We have investigated tectonic structures in several hundred meters of continuous core from five boreholes located in the Ordovician/Silurian shale formations of the Baltic Basin in Poland. Detail core examination of the natural tectonic structures and mechanically significant features comprised: mineral veins, fractured veins, bare fractures, slickensides, fault zones and bedding planes. All of our observations were compared with available, geophysical logging data. The most common tectonic structures are steep, rather small strata-bound fractures and veins with very low kinematic aperture. They create an orthogonal joint system locally disturbed by minor faults. For these regular joints, we have calculated average fracture intensity parameter by averaging fracture area per cubic meter of rock. We also constructed rose diagrams of fractures orientation weighted with height, aperture or percentage of cracked veins and also taking into account an orientation error. Obtained weighted diagrams enhance dominant sets of fractures and are more relevant for reservoir characterization than common diagrams considering only numbers of fractures. Finally, we compared results received from core with those from borehole scanner interpretation. This comparison reveals some interesting discrepancy between fracture profiles based on borehole scanner logs and direct borehole core profiles.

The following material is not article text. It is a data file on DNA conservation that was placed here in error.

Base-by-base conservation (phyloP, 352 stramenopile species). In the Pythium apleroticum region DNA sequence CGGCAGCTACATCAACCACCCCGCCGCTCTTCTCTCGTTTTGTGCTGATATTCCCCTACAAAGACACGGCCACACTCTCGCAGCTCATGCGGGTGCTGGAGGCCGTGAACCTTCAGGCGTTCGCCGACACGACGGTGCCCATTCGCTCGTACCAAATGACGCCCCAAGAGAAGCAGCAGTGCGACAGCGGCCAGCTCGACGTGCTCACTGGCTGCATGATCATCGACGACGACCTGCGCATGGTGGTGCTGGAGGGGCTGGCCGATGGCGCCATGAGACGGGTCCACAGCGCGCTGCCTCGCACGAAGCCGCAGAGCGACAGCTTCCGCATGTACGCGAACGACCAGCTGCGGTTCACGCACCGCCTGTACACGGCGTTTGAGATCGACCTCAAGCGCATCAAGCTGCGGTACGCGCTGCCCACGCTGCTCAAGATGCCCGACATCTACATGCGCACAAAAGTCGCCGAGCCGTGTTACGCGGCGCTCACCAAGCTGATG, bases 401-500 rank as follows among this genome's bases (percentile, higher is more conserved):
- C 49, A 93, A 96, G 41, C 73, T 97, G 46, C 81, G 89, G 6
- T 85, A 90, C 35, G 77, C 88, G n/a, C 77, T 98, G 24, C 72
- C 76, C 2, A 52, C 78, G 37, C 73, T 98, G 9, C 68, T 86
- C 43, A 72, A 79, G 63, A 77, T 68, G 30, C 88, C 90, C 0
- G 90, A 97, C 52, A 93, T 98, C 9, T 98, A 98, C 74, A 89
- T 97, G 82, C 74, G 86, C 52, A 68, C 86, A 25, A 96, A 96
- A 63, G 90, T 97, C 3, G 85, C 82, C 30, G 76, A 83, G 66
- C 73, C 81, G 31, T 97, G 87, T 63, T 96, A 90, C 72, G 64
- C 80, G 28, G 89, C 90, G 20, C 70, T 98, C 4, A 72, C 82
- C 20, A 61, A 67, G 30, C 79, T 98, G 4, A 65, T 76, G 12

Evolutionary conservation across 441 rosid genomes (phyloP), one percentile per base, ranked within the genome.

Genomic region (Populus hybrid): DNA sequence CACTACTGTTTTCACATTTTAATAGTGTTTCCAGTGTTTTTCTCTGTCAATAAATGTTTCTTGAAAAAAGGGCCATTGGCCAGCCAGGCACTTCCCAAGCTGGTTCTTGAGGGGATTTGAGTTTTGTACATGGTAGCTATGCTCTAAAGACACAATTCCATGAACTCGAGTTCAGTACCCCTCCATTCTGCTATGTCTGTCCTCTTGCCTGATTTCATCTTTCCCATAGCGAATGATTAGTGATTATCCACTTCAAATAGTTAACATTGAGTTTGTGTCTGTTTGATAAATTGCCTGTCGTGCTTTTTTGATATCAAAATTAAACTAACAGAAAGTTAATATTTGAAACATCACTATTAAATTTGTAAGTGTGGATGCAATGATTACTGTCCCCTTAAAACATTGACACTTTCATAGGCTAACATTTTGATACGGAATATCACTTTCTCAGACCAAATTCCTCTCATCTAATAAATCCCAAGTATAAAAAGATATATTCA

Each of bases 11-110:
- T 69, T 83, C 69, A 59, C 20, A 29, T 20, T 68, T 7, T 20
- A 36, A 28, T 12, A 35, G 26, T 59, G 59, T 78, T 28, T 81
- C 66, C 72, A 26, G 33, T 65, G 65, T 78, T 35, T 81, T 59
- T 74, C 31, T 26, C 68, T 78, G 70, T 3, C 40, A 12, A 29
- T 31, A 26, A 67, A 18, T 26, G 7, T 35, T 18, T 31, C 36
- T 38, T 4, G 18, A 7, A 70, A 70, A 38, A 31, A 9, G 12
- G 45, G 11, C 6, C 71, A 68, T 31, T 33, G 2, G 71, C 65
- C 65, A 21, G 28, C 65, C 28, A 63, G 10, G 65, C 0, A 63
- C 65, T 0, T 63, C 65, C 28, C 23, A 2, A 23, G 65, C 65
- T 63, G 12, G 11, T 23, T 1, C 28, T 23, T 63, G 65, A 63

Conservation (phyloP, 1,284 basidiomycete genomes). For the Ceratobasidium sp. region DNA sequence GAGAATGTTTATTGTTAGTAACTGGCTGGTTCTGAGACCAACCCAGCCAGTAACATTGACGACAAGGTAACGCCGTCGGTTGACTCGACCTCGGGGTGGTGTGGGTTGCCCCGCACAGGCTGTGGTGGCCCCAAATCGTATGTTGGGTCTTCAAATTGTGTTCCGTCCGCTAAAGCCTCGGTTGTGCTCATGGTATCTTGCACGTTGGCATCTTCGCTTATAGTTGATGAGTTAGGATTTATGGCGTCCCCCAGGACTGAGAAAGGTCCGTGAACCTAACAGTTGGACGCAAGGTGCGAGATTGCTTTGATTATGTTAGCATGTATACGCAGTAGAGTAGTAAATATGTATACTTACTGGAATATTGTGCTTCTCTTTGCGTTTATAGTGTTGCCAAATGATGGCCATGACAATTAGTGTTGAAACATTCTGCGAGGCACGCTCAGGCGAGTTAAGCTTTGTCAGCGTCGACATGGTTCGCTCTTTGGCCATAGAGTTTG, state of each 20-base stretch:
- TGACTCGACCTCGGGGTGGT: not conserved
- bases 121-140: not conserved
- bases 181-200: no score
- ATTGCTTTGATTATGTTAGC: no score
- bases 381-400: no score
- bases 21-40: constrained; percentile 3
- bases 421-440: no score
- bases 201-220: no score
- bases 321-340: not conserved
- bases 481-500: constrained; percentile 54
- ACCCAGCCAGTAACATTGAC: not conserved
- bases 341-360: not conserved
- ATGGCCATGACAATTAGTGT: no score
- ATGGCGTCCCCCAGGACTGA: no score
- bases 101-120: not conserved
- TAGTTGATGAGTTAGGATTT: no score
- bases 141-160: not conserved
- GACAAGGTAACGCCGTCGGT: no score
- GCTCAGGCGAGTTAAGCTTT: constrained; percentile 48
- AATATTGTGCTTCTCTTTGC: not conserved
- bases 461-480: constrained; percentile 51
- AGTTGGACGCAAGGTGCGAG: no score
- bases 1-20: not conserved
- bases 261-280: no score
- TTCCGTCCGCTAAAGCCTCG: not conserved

Tectonic Structures in Shale That You Do Not Include in Your Reservoir Model
- Share Icon Share
- Search Site
Bobek, K., Jarosinski, M., and R. Pachytel. "Tectonic Structures in Shale That You Do Not Include in Your Reservoir Model." Paper presented at the 51st U.S. Rock Mechanics/Geomechanics Symposium, San Francisco, California, USA, June 2017.
Download citation file: